When I think of university life, I’ve always envisioned myself in NUS. The months leading up to university interviews/ admissions, I was thinking about how wonderful hall life would be. I was thinking about how wonderful having such a large campus and the freedom of such empty fresh spaces would feel. 

As a matter of fact, I got pretty excited thinking about studying in NUS Biz ( by that time, I knew that I didn’t make the interviews for Law and I didn’t want to get my hopes up for SMU Law). 

To cut the long story short, I got into SMU Law, and as much as it was a difficult decision, I decided to pursue what I’ve always wanted to instead of giving it up for the university life I yearned to have. 

I wouldn’t ascribe to the saying that university life is what you make of it to be, because there are limitations, and very real limitations indeed. 

I’ll never know what hall life is like, or experience rushing for cross disciplinary classes held in another faculty. I’ll never know what it is like to have that prestige of an NUS Law student. I’ll never know what it is like to join rag. I’ll never have cheap, good canteen food either. 

And for a good four years, I have to resign to getting out of bed extra early and returning home a little later because I take nearly an hour to get to school. 

But hey, for the third time, I’m not complaining (:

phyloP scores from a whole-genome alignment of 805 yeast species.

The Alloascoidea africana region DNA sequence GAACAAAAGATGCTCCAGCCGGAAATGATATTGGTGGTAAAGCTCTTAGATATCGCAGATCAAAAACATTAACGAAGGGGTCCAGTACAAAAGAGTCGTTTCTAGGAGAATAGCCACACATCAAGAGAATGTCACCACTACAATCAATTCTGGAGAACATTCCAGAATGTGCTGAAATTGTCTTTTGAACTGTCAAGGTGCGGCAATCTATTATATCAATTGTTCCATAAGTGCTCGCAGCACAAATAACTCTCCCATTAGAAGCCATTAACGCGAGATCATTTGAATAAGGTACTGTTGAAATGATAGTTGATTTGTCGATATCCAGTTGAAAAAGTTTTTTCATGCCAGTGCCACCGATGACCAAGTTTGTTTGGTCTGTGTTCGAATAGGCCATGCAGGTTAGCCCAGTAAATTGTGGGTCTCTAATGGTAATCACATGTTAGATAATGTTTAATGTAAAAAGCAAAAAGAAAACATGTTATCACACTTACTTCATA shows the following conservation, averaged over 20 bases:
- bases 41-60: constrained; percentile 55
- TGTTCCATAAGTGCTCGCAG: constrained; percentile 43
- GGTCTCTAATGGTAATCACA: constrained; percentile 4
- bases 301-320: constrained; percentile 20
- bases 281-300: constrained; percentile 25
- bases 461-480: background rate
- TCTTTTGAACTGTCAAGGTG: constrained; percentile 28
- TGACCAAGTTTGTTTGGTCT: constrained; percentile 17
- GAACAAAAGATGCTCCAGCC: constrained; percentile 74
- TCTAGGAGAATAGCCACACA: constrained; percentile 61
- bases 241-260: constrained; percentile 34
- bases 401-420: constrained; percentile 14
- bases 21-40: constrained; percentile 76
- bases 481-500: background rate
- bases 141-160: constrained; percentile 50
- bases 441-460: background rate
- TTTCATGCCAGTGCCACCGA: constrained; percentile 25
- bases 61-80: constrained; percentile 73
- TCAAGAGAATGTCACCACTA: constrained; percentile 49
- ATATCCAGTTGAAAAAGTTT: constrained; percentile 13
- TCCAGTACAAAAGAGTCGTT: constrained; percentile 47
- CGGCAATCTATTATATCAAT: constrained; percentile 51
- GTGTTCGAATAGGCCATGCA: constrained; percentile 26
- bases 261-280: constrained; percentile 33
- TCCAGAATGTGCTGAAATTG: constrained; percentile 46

I look out of the library windows at night and I see the never ending stream of lights from the stream of cars heading through the cities. I see the various tall buildings light up amidst the background of darkness. I see the lights of the SMU buildings through the various glass windows and everything, every single thing throbs of life and vibrancy. 

I see the street lights and they infuse within me a sense of drive and joy. It feels as though its aligning me to the heart beat of the city. 

There was some night festival going on a couple of weeks back on a Sunday night, and I felt the same vibrancy as I stood outside the library across the SAM as the lights flashed and the music throbbed. 

And I realize that amidst the struggles and the things I’ll most probably never get to experience, I do love my campus, I do love my school. 

As much as I’ve never envisioned myself here, I can’t imagine myself anywhere else right now. 

I can’t imagine myself doing my law mods in a lecture style instead of a seminar style. 

Readings are tough but I love what I study and that makes a whole lot of difference. 

I may not experience a full campus life, but the campus life I have right now is one of its kind. It is so unique, right smack in the middle of this city’s vibrancy, and it contributes no less to this vibrancy as compared to the extent it is influenced by it. 

I still dread the long MRT rides home, I’m still worried about mid terms like any other student, I’m still trying to cram hours of reading whenever I can. I still struggle to get out of bed ( as I always have), and sometimes when I wake up in the morning and its dark I do question myself in mockery why I didn’t choose NTU instead. 

But in the strangest way possible, I am happy.